Looking at your investment portfolio and feeling pretty discouraged about bonds these days? It’s understandable. Bond funds are poised to lose money this year for the first time since 1999, as spiking interest rates have driven down their prices.
However, if you’re questioning whether you should dump bonds in favour of more stocks, think again. Sure, stocks will always offer greater returns than bonds, but a portfolio made up 100% equities is fraught with more risk than most investors could possibly bear. Even a properly constructed portfolio with a well-diversified mix of equities will see its fair share of ups and downs during your investing lifetime. To safeguard you from that type of volatility, bonds act as stabilizers.
In 2008 and 2009, it was bonds that saved a lot of people’s portfolios and stopped them from impulsively and erroneously selling of all their equities. When global stock markets fell by half, government bonds rose sharply to offset those losses. We’re now seeing the inverse of this: stocks are up and bonds are down.
This is why it’s so important for long-term investors to always focus on their portfolio as a whole, rather than get distracted by current market conditions. In short, if you stick with your target asset allocation and rebalance annually, you’ll always be fine.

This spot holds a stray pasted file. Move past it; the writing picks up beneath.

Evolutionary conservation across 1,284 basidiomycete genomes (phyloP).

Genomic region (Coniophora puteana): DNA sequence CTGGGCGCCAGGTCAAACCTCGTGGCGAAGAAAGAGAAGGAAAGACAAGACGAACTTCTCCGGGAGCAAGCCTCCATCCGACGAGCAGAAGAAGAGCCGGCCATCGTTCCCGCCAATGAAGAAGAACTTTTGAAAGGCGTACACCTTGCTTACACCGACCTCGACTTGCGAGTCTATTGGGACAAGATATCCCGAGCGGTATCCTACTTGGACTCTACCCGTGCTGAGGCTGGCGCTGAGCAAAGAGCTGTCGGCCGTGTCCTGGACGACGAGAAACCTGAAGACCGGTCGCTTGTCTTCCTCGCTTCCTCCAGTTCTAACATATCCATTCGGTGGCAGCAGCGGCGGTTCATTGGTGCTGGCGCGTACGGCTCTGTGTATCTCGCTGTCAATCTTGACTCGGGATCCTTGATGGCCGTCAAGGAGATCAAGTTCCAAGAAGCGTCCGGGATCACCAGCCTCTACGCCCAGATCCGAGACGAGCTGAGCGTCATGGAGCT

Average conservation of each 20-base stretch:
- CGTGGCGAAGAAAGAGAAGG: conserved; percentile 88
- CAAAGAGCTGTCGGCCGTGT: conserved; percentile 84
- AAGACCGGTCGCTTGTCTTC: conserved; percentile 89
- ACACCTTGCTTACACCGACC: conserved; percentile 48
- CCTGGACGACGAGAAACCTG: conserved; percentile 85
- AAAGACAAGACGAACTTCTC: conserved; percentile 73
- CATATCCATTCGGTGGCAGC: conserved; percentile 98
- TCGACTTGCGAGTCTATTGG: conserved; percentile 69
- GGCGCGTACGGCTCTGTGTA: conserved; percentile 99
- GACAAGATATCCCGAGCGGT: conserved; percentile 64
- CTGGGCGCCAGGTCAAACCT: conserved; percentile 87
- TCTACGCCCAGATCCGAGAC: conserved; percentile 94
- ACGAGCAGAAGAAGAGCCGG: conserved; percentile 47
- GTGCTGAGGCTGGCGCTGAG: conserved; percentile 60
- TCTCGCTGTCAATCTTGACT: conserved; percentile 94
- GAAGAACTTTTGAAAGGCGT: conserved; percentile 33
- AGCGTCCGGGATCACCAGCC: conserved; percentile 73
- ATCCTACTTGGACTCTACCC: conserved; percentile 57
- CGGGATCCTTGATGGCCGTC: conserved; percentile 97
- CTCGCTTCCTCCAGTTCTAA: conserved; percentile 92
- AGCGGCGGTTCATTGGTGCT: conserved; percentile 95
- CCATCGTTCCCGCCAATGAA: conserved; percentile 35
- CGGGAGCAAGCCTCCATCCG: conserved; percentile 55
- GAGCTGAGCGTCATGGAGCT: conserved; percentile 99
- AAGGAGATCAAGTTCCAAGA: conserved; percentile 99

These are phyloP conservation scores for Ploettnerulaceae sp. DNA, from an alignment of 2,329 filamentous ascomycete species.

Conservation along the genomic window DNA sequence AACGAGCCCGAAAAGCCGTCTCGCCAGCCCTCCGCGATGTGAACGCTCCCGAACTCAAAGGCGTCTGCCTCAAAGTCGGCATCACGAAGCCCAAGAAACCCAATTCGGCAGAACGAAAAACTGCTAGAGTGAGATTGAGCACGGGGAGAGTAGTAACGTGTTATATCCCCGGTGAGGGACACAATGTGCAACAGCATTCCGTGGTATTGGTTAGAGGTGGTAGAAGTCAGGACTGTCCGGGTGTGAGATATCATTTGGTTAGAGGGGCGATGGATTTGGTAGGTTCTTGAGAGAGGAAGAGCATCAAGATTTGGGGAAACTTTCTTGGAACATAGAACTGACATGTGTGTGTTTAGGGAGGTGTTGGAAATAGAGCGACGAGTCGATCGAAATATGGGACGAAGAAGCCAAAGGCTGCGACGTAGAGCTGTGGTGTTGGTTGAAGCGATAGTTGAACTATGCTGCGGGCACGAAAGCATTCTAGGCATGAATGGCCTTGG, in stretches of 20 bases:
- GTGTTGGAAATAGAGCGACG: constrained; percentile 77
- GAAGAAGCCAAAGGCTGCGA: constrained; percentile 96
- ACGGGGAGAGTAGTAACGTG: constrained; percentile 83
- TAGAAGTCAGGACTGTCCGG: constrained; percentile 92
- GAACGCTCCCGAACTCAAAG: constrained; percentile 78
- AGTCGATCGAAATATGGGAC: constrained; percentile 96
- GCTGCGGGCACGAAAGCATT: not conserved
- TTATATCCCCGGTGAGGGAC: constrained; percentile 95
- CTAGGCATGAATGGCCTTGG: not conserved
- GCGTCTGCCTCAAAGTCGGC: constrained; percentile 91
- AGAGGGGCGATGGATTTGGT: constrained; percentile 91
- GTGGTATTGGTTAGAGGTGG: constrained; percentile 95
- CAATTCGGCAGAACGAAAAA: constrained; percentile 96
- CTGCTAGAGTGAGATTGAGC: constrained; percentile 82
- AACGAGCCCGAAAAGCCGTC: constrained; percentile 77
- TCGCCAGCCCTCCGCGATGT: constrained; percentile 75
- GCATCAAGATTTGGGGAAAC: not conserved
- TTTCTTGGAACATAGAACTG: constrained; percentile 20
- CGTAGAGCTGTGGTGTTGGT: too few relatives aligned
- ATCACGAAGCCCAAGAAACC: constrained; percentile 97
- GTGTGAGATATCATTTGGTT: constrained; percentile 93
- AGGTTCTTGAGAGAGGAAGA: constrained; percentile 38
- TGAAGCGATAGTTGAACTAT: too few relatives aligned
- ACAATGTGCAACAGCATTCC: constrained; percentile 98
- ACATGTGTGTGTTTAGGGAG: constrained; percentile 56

Generally speaking, the percentage of bonds in your portfolio should match your age. So if you’re 40, your asset allocation would 40% bonds and 60% securities. By the time you reached 60, it would reverse to 60% and 40%. The idea here is that younger people with longer investment horizons can take on more risk and ride out inevitable market volatility. But investors approaching retirement need to protect their assets by being more heavily weighted in stable fixed income investments.
Your own precise mix of stocks and bonds, of course, can be adjusted to suit your own preferences or goals. But regardless of how much stock volatility you’re willing to take on in your portfolio, you should never have more than 75% in stocks and less than 25% in bonds.
Rare catastrophic equity market crashes aside, it’s highly doubtful that even the most steely investor would have the stomach to stick with a portfolio made up of 100% equities. When the first market dip came along, that investor would likely panic and sell at a tremendous loss.
This is why bonds are always a good idea. They give you the flexibility to buy more stocks when equity prices are down.